The so-called “abuse of power” indictment of Texas governor Rick Perry is not only not going to hurt him in the 2016 GOP sweepstakes, it might actually help him. I say that because Perry immediately fired back at the charges with no hesitation, labeling the indictment the partisan political ploy that it really is. And in terms of threatening to veto legislation that would have funded the state’s Public Integrity Unit, run by Travis County district attorney Rosemary Lehmberg, Perry held his Texas constitutional ground. In a number of TV appearances, Perry not only said that he was legally authorized to defund the DA, but that he would do it all over again if he had the chance.
As John Fund has written on National Review’s website, there’s a whole history of the liberal Travis County DA’s office trying unsuccessfully to criminalize politics with grand-jury indictments. None of it has worked before, and it’s highly unlikely that it’s going to work again. Even liberals like David Axelrod, Jonathan Turley, and Alan Dershowitz have essentially said that the DA has virtually no case. Kind of reminds us of the phony Democratic DA charges leveled at Wisconsin governor Scott Walker.
If you followed this logic through in Washington, the Republicans would launch impeachment trials every time they disagreed with President Obama. And that would be a very bad idea. It would subvert the Constitution, just like in Texas.
It’s okay to have policy disagreements. But it’s not okay to criminalize them. Policies are decided by elections, legislatures, and chief executives. Not by grand juries.
Basically, Rick Perry argued that DA Lehmberg should resign from her office because of a DWI arrest, where she had three times the legal limit of alcohol in her system. She also made a ruckus during her arrest and eventually served some time in the pokey. Perry says that disqualifies her from her high office. Democrats say it doesn’t. Okay, fine. Slug it out at the ballot box.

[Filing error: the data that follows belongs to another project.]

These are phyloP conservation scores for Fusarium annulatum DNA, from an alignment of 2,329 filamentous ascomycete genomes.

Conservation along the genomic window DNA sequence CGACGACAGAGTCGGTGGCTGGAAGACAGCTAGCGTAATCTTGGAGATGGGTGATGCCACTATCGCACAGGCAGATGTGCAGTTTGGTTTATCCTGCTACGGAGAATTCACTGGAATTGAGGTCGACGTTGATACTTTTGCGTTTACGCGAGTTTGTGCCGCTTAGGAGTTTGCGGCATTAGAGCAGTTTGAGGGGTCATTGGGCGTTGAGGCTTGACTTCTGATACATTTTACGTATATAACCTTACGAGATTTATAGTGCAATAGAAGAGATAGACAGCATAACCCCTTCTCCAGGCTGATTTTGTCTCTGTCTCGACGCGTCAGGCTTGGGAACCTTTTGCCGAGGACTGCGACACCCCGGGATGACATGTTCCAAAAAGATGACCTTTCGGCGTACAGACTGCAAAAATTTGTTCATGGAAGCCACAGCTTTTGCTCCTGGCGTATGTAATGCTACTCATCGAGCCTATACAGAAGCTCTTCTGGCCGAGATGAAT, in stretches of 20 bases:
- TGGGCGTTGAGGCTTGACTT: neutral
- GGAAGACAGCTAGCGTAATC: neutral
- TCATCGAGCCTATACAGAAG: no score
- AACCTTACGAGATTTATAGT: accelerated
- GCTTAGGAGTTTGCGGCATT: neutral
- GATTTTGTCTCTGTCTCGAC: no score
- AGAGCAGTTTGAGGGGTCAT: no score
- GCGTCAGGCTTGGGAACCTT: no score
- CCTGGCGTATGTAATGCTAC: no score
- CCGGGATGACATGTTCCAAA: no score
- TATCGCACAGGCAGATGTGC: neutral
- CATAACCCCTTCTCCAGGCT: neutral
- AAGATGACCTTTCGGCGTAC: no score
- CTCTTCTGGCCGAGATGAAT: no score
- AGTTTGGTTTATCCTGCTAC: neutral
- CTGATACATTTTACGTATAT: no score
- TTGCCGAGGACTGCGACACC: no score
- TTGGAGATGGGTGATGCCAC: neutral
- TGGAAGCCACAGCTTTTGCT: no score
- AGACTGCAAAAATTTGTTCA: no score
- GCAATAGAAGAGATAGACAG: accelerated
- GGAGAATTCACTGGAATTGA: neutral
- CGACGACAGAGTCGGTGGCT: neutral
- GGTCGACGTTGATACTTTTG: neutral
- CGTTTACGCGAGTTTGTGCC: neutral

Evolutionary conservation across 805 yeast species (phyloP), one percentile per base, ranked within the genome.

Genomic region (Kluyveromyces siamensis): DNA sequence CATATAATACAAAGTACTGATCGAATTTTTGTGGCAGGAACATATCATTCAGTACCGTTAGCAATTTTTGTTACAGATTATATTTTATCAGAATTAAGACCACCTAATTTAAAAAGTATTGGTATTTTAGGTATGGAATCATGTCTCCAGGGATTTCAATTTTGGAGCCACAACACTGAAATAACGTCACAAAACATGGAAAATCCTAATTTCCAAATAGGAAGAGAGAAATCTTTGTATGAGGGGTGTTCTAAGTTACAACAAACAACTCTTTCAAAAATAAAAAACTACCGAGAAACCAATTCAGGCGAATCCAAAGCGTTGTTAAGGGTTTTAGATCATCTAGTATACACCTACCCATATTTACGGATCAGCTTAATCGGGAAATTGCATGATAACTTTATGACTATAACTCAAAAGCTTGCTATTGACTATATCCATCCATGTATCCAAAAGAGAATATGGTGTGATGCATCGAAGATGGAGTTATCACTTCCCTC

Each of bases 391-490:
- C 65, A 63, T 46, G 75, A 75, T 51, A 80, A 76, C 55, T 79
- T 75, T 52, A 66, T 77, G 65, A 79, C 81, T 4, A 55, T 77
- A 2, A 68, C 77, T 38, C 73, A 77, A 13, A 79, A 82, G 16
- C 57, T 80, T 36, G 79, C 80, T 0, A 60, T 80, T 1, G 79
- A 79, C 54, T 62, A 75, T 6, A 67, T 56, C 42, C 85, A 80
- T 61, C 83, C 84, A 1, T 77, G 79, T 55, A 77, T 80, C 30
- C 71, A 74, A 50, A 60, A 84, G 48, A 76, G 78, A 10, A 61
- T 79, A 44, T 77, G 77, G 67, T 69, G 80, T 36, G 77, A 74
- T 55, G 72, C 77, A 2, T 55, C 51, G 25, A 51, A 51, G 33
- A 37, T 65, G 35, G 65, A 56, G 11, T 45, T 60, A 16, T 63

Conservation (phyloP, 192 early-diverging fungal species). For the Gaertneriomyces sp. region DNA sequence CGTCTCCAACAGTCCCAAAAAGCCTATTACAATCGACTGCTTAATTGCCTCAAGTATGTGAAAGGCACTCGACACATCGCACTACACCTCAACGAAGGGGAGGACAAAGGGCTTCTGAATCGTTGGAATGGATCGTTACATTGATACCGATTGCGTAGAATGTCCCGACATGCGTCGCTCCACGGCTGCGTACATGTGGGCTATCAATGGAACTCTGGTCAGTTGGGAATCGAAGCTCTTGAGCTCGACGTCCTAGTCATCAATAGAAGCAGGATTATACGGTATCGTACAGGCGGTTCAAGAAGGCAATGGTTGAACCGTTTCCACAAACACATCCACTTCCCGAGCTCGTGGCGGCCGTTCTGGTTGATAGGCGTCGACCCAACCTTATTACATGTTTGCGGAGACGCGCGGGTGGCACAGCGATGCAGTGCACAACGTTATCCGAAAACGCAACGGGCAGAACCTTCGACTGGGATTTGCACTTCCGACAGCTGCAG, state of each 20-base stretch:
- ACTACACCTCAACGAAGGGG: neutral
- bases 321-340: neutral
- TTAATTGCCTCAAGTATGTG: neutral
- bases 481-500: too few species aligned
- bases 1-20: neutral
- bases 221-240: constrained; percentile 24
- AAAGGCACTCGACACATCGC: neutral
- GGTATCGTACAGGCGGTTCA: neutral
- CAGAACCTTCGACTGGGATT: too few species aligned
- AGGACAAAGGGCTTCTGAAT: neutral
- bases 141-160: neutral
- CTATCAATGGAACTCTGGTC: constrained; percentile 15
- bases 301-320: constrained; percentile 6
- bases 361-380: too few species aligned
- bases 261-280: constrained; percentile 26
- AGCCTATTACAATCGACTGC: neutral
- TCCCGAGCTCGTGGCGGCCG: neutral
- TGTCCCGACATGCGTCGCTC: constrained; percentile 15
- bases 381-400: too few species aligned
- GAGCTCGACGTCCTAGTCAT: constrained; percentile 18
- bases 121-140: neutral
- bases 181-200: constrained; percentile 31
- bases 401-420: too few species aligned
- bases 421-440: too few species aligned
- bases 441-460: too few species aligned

Returning to the 2016 implications of this event, as I said, Perry looked strong and tough in his quick reaction to the indictment. But he’s been doing a lot of that lately. Perry has won high marks for putting the Texas National Guard on the U.S.-Mexico border to halt the catastrophic flood of unaccompanied children from Central America. He’s been successfully campaigning in Iowa to elect Joni Ernst. And over the past year and half, he’s been touring the country with his pro-growth, pro-business, “Texas model” of low taxes, deregulation, and frivolous-lawsuit tort reform. And he’s winning businesses over: Businesses are moving to Texas, where the business climate is a lot more hospitable than it is in New York, Illinois, or California.
And Perry’s not shy about his record: In a very clever political-marketing campaign, when Perry enters high-tax states with poor business track records, his team runs TV and radio ads with the governor’s clear message of attracting businesses to Texas.
All of this is gradually erasing memories of the governor’s failed presidential campaign in 2012. It was a failure, in part, because he was just coming off a back operation. He shouldn’t have run in the first place. But frankly, Perry was not up to speed on a number of key issues.
But that was then and this is now.